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Helping Hands

An assembly from the Culham St Gabriel archive

Suitable for Reception / Key Stage 1


To consider the many uses of our hands.

Preparation and materials

  • You will need a collection of tools that we use with our hands. For example, a knife and fork, pen, pencil, paintbrush, scissors and a jar or bottle to open.

  • You will also need a lump of modelling clay that will be placed on a table at the front of the room so that it is visible during the assembly.

  • Have available an image of hands and the means to display it during the assembly. An example is available at:

  • Note: Please be sensitive to any children present who have difficulty when using their hands.


  1. Ask the children to look at their own hands and the hands of the people sitting next to them. Ask the following questions.

    - Are all hands the same?
    - What are the differences?

  2. Ask the children if any of them can do anything amazing with their hands – some children might have a special trick! Point out that all of our hands are amazing. Ask several children to come to the front and demonstrate how they use their hands to hold a knife and fork, open a jar or bottle and so on.

  3. Invite one or more of the volunteers to work the modelling clay into a shape with their hands. Ask the other children to describe how the volunteer(s) is/are using their hands to change the lump of clay. (You may wish to leave the child(ren) making their clay models while you continue with the rest of the assembly.)

  4. Encourage the children to think of hand tools that adults may use during the course of their work. Examples could include a joiner’s drill or screwdriver, a surgeon’s instruments, a dentist’s drill, a doctor’s stethoscope and a computer.

  5. Ask for volunteers to mime certain actions, using only their hands - no words! Examples might be asking for something, warning of danger, helping someone, being angry or giving directions. Encourage the children to think about the ways in which our hands can help us to say what we feel.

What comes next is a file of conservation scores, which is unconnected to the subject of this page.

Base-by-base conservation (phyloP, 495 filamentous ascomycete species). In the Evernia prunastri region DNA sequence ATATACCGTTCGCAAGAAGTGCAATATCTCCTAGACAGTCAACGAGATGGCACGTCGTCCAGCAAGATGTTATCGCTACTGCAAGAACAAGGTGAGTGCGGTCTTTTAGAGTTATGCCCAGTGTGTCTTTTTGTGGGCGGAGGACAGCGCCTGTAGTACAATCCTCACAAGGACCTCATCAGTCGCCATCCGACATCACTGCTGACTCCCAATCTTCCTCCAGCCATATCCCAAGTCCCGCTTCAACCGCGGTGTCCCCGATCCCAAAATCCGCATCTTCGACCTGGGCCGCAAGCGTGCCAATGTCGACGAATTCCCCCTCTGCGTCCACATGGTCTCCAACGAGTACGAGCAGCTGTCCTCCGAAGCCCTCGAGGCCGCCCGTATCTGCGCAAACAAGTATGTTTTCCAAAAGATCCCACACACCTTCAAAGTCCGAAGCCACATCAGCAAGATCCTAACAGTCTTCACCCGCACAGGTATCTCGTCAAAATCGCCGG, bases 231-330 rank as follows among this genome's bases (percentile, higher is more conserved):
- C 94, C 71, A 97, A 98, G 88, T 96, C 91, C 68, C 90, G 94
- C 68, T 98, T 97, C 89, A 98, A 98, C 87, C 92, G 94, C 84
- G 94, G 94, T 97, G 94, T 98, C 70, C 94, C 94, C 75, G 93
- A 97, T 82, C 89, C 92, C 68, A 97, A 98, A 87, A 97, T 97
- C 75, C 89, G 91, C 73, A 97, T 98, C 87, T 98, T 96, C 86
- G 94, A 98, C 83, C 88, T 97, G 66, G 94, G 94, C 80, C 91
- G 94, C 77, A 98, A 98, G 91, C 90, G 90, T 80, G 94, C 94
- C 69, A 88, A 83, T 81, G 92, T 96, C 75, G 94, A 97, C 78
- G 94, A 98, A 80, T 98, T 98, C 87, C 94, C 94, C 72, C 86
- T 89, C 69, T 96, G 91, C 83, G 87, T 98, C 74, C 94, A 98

6. Return the focus to the children who have been modelling with clay.

    - How have they used their hands to change the clay?
    - How does it feel to create something new from a ball of clay?
    - How does it feel when you have made something?

Time for reflection

In the Bible, in the Book of Isaiah, God is described as being like a potter who moulds clay: Yet you, Lord, are our Father. We are the clay, you are the potter; we are all the work of your hand.’ (Isaiah 64.8)

Point out that God wants to help us create something beautiful with our lives.

Show the image of the hands.

Ask the children to look the picture first and then focus on their own hands. Ask the following questions to help the children to reflect.

- What can these hands do?

Pause for thought.

- How can these hands help others?

Pause for thought.

- How can these hands protect others?

Pause for thought.

- How can these hands change the world?

Pause for thought.

Dear God,
Thank you that you made us.
Thank you that you want our lives to be wonderful.
Please help us to use everything that we have for the good of other people.
Please help us to use our hands to be kind and to care for others.


‘He’s got the whole world’ (Come and Praise, 19)

Publication date: April 2020   (Vol.22 No.4)    Published by SPCK, London, UK.
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